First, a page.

Western Meadowlark Bird
Category: Birds Other
Western meadowlark bird. "Scientific name for Western meadowlark bird is Sturnella neglecta". The Western meadowlark bird is an average-sized bird that belongs to the Sturnella genus of the Icteridae family. The Western meadowlark bird encompass a warbled song similar to a flute. These calls compare with the simple, screeched call of the eastern meadowlark birds. The Western Meadowlark bird is the state bird of the six states of the United States, such as Montana, Nebraska, Kansas, Oregon, North Dakota, and Wyoming.
An adult Western Meadowlark bird has a maximum body length, ranging from 6 5/16 inches to 10 1/4 inches (16 cm to 26 cm), with the wingspan of 16 1/8 inches (41 cm). These birds carry a maximum body weight that ranges from 3.1 oz to 4.1 oz (89 gm to 115 gm).
Usually, the Western Meadowlark bird nests on the land in open country in central and western parts of North America grassland. The bird has unique calls portrayed as watery or flute-like, which differentiate it from the closely associated eastern meadowlark bird.
Adult Western Meadowlark birds have yellow color underparts, with a black color "V" on their breast, and white color flanks that are striped with black. The upper parts of these birds are mostly brown in color, but they also contain black stripes. These birds encompass elongated sharp bills and their heads are striped with light tan and black.
Diet of Western meadowlark bird
Western Meadowlark birds forage on the land or in low to semi-low plants. They occasionally hunt for food by probing by means of their bills. They mostly feed on insects, even though they will feed on seeds and berries greedily. These birds habitually feed in groups during the winter season.
Breeding of Western meadowlark bird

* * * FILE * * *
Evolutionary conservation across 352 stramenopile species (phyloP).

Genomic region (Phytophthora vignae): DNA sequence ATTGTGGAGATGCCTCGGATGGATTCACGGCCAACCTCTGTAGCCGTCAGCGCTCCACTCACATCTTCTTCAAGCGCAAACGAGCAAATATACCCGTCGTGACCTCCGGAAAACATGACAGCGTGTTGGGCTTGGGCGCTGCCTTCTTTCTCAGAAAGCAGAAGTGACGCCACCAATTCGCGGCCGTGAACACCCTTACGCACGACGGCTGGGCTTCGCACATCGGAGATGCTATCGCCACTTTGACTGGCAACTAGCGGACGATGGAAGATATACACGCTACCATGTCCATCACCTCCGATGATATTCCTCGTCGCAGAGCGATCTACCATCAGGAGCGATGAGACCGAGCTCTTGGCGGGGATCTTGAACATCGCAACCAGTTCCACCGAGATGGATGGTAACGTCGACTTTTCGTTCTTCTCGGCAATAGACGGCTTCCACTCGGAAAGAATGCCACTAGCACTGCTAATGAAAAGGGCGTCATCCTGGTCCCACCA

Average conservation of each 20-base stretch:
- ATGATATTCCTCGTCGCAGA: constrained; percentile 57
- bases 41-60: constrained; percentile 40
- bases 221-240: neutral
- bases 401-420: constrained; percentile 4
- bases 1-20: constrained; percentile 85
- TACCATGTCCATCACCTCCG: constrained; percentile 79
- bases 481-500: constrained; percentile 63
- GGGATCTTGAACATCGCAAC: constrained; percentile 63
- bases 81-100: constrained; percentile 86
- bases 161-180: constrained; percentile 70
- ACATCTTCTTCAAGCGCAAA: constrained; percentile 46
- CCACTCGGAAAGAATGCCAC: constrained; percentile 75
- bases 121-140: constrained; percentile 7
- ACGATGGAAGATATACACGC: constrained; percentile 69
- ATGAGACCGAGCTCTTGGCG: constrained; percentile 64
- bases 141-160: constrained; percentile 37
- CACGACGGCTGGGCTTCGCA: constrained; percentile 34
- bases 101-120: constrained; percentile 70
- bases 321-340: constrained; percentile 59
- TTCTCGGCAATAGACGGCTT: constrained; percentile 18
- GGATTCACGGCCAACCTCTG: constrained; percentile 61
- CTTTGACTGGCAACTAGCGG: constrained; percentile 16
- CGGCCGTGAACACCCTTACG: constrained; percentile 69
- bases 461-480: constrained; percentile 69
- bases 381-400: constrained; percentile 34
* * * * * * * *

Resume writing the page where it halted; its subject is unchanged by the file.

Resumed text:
Western Meadowlark birds will interbreed with the Eastern Meadowlark birds where their collections overlap, but resulting juvenile emerge to contain low fertility.
The breeding homes of the Western Meadowlark birds include grasslands, pastures, prairies, and deserted fields, all of which may be seen from across central and western parts of North America to the northern part of Mexico. Where their collection overlaps with the eastern varieties, these birds choose thinner, drier plants and the two kinds of birds usually do not interbreed, but they protect territory against each other.
Even though the Western Meadowlark bird looks almost the same to the Eastern Meadowlark bird, the two varieties hybridize only extremely rarely. Usually, mixed pairs crop up only at the edge of the collection where only some mates are accessible. Captive breeding trials establish that hybrid meadowlark birds were fertile, but created only some eggs that hatched.
The nests of Western Meadowlark bird are located on the ground, and they are sheltered by a roof made from grass. However, the nests may be totally open, or they may have an absolute roof and an entry tunnel, with a length of several feet. Sometimes, the nests of these birds are destroyed by mowing functions with eggs and juvenile in them.
Western meadowlark birds are permanent occupants all through much of their range. Northern birds may travel to the southern divisions of their range, and some Western meadowlark birds travel east in the southern parts of the United States, as well.
There may be in excess of one nesting female bird in the territory of a male Western meadowlark bird. Usually, a male Western Meadowlark bird has two mates simultaneously. The female birds carry out all the brooding and incubation, and the majority of the feeding of the juvenile birds.
The average lifespan of the Western meadowlark bird ranges from 5 years to 8 Years.